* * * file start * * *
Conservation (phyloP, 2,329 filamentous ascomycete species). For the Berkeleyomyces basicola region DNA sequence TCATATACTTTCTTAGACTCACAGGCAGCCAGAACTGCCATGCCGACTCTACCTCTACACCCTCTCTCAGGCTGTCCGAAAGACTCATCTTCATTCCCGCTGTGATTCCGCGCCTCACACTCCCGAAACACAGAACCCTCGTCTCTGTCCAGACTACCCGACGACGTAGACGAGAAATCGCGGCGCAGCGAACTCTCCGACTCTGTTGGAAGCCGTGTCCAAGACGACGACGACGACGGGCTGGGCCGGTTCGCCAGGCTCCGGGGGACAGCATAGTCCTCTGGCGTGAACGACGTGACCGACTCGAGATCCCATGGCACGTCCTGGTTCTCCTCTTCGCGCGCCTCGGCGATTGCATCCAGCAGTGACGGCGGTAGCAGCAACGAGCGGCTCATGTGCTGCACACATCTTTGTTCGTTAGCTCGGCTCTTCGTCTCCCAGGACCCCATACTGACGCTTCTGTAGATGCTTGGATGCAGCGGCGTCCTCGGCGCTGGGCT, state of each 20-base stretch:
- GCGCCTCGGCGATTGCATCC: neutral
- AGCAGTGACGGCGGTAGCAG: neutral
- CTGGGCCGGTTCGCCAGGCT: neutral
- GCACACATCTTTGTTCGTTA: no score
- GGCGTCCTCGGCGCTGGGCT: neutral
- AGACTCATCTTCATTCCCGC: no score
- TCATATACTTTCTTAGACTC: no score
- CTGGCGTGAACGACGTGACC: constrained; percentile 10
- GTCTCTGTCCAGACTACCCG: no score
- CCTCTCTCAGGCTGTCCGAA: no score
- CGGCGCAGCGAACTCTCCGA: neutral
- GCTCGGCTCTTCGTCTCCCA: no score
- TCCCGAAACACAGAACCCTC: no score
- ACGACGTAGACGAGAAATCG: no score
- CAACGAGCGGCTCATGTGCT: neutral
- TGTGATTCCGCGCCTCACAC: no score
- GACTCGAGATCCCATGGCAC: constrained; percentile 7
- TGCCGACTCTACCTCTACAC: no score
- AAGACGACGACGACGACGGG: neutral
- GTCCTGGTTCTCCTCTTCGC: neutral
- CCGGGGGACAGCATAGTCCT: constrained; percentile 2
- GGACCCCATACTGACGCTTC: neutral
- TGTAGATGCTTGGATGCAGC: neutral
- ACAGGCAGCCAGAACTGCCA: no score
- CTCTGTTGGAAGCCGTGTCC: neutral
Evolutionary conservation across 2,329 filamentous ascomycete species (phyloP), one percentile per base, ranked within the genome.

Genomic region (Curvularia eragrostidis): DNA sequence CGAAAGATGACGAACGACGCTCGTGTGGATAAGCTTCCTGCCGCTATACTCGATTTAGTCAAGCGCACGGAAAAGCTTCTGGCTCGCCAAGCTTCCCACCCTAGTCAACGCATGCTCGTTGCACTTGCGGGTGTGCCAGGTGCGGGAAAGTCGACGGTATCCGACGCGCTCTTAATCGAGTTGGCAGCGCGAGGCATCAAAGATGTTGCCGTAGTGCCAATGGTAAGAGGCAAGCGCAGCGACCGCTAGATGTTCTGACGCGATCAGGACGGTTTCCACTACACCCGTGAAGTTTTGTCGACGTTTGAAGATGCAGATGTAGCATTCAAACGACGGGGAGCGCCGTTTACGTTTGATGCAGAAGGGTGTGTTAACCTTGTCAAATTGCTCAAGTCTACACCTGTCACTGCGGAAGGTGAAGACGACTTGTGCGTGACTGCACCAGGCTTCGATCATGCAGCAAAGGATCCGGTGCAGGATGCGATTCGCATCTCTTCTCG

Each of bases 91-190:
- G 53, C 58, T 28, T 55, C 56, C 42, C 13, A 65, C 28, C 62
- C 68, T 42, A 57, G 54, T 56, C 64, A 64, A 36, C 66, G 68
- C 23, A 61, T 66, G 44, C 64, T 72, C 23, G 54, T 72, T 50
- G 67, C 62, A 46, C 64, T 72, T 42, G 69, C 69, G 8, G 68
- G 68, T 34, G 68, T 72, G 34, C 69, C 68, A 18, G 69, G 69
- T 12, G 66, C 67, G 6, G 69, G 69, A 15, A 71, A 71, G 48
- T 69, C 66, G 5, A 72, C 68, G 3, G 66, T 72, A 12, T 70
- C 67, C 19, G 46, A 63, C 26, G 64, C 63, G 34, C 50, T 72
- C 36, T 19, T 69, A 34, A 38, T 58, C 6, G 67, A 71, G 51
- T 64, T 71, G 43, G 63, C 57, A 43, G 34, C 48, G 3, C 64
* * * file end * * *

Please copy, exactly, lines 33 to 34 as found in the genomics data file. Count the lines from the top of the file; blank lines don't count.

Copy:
- G 67, C 62, A 46, C 64, T 72, T 42, G 69, C 69, G 8, G 68
- G 68, T 34, G 68, T 72, G 34, C 69, C 68, A 18, G 69, G 69